4. Perhaps not modern interpretation so much as modern emphasis of specifically apocalyptic texts has seemed to have taken a marked turn within Mormonism in recent decades. This was highlighted, I believe, in recent posts & threads regarding the Rapture, American exceptionalism, Church globalization, and democratic messianism. The idea of the literal gathering to Missouri, for example, doesn’t seem to preoccupy the Mormon imagination as it once did. Its “latter-day” sense has been tempered so much so that the Evangelicals now outpace Mormons as our premier apocalypticists.

  5. andrew h says:

    “Science Teacher Mommy”

    I’m glad you pointed out that BOM/Election cycle issue, I’d somehow missed that connection.

    We recently had a Priesthood lesson on “Honesty” that degraded into a Bill Clinton/Democrat bashing session. I made several comments to try and get things on track and was shot down. I spent the rest of Priesthood reading old BCC posts on my phone!

  6. I am a huge proponent of the reader-response theory of literary criticism. This is an approach that says it is impossible for us to interpret a story based on the author’s “original meaning” because we use our own life experiences as the framework by which we interpret the story. (I am grossly over-simplifying, but that is the gist of it.)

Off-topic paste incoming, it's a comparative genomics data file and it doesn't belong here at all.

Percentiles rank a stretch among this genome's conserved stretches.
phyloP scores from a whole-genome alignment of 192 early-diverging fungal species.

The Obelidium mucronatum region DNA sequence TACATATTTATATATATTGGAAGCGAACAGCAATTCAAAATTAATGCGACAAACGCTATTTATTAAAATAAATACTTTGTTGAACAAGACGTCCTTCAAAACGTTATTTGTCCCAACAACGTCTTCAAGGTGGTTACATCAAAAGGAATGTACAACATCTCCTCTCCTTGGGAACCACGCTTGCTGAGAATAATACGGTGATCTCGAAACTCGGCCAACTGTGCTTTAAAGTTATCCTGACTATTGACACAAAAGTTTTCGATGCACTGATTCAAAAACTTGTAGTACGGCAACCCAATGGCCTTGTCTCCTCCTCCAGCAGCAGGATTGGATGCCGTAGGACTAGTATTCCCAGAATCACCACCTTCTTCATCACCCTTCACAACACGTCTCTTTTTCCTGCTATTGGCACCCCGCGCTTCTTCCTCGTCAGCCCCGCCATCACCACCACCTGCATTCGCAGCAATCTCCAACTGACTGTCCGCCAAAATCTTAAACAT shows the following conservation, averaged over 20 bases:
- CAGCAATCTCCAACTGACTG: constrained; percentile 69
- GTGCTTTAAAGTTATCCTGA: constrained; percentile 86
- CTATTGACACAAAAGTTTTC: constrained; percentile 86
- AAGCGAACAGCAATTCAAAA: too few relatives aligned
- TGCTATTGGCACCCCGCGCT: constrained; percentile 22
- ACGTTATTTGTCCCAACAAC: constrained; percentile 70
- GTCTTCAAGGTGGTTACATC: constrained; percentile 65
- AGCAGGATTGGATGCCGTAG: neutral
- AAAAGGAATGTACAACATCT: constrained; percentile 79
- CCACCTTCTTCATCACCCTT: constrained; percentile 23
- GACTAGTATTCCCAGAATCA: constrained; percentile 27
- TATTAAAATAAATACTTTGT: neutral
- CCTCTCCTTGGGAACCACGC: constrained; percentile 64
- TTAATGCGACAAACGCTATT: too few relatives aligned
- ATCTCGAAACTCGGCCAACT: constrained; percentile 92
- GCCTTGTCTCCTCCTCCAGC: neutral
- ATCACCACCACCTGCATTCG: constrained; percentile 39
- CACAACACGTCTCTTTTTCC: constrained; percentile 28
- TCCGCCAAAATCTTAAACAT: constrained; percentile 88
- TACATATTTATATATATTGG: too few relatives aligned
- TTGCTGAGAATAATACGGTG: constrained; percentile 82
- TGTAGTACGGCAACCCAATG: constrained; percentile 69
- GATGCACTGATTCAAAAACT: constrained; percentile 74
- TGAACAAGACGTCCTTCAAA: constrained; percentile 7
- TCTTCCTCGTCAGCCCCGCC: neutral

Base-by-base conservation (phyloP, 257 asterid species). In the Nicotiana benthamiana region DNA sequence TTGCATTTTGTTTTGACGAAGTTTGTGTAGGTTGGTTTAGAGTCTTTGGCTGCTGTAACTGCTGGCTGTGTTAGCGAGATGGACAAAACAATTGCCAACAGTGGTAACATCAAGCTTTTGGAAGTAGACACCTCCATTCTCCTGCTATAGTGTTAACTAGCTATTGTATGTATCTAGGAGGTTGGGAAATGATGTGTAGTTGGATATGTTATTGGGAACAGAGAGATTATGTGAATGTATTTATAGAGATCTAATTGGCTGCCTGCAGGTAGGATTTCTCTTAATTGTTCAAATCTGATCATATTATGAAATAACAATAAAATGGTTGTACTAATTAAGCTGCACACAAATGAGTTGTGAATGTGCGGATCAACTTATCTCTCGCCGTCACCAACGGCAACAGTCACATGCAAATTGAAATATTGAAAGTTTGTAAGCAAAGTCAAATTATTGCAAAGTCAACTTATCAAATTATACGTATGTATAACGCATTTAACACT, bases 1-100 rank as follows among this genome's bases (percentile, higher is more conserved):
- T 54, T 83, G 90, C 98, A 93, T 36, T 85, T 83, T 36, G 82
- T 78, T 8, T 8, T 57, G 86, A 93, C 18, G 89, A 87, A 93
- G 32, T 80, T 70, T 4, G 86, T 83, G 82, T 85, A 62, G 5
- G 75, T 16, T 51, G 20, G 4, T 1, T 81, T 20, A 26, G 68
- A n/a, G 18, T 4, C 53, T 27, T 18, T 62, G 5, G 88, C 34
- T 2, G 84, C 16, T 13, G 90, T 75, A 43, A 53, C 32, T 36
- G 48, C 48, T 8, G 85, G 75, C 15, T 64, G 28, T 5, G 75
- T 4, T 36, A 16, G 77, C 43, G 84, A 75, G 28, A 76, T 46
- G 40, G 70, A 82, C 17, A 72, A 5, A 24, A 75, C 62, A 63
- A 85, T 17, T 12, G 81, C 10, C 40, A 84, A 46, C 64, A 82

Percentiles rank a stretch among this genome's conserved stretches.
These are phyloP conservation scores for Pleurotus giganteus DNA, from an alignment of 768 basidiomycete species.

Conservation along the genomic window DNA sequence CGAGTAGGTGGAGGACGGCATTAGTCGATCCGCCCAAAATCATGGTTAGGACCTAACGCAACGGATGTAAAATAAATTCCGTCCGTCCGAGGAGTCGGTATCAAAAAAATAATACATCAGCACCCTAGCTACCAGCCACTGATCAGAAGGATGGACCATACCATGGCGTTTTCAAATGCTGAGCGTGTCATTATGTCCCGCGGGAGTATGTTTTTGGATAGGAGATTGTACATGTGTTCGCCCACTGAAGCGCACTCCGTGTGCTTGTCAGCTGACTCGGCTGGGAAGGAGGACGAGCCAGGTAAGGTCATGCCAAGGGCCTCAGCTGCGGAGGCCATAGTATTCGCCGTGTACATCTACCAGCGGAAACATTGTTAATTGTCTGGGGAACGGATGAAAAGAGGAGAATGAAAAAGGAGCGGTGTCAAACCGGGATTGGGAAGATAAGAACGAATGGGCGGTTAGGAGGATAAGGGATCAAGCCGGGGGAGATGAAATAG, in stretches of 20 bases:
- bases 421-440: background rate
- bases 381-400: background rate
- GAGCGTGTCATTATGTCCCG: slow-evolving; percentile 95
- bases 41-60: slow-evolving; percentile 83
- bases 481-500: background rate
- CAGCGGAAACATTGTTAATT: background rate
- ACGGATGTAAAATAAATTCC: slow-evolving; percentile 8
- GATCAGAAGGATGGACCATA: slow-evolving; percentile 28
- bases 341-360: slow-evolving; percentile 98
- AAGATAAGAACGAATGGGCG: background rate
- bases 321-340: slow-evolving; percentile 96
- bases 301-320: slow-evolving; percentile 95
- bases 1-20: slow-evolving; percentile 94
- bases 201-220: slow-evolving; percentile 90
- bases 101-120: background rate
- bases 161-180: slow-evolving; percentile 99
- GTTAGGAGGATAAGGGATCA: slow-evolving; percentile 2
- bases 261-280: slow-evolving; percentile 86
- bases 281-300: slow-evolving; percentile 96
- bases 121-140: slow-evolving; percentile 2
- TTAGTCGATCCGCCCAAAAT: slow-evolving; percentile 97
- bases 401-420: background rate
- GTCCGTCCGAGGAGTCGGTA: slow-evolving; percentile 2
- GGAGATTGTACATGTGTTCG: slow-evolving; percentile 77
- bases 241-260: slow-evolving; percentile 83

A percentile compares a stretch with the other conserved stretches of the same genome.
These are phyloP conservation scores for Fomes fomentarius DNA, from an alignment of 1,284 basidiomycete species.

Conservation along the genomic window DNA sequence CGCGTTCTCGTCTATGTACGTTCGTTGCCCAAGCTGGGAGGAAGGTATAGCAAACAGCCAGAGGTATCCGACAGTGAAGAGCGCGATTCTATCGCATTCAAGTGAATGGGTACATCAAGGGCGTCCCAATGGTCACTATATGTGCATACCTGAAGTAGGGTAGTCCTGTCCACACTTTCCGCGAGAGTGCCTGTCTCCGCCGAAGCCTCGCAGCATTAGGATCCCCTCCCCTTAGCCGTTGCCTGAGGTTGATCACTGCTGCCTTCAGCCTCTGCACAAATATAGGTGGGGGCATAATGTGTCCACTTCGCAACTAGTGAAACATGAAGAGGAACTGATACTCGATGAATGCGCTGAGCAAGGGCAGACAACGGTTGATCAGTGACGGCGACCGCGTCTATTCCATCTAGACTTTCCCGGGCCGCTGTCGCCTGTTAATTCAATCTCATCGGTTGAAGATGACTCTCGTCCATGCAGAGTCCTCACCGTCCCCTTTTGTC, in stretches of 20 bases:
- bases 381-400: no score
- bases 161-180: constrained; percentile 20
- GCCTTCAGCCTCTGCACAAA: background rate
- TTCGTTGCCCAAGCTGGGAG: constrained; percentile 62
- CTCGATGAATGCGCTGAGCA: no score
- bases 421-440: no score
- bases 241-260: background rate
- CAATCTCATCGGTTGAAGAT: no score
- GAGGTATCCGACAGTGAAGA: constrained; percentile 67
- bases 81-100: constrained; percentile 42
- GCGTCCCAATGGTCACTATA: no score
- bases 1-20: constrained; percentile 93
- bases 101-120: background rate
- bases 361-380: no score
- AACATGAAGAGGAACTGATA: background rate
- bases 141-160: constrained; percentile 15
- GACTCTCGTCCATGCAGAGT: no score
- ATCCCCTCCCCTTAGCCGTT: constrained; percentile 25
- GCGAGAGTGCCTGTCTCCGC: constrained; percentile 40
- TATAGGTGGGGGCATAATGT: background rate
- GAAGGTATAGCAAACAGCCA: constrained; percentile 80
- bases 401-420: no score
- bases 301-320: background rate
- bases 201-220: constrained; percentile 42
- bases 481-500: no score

To put it another way, though, reader-response is essentially following Nephi’s counsel to “liken the scriptures” unto ourselves. When it comes to the Book of Mormon, we don’t know Mormon’s specific reason for including any of the stories he selected–only that the general purpose of his book was to prove that Jesus Christ was (and is) Jehovah. We don’t have any author’s note to explain what he wanted us to learn from the Anti-Nephi-Lehis (or is it -ites?) So we are left to our own devices, which means we are going to put a modern spin on it.

    I see nothing wrong with doing this, so long as we acknowledge that we are putting a modern spin on it, and our interpretation and understanding may change over time.

  7. I suspect it’s more akin to how people “Bible bash” on missions or the like. It’s less about exegesis (either open or closed) but purely about self-justification or rationalization. You have a belief you are attempting to defend rather than an inquiry.

    It’s more like the typical lawyer will use whatever argument best defends the client regardless of consistency.

  8. Brent I think one change in what “preoccupies the Mormon imagination” shifts simply because there is such a new influx of members bringing with them different perceptions, biases and so forth. That said I still hear plenty about the literal gathering to Missouri in Utah along with stories about the Church buying up a lot of land there. (Some of which is true – although I doubt they have any apocalyptic intents)

  9. I’ve been preoccupied with the nature of canon lately. Especially the way early Mormons dealt with it as compared to mid 20th century Saints. I think a significant fraction of Latter-day Saints have moved into state of closure in some sense and it’s manifest in two extremes of presentism. I *am* coming next year!

    KyleM made an interesting and relevant comment here.

  10. #7: Clark,
    “It’s more like the typical lawyer will use whatever argument best defends the client regardless of consistency.”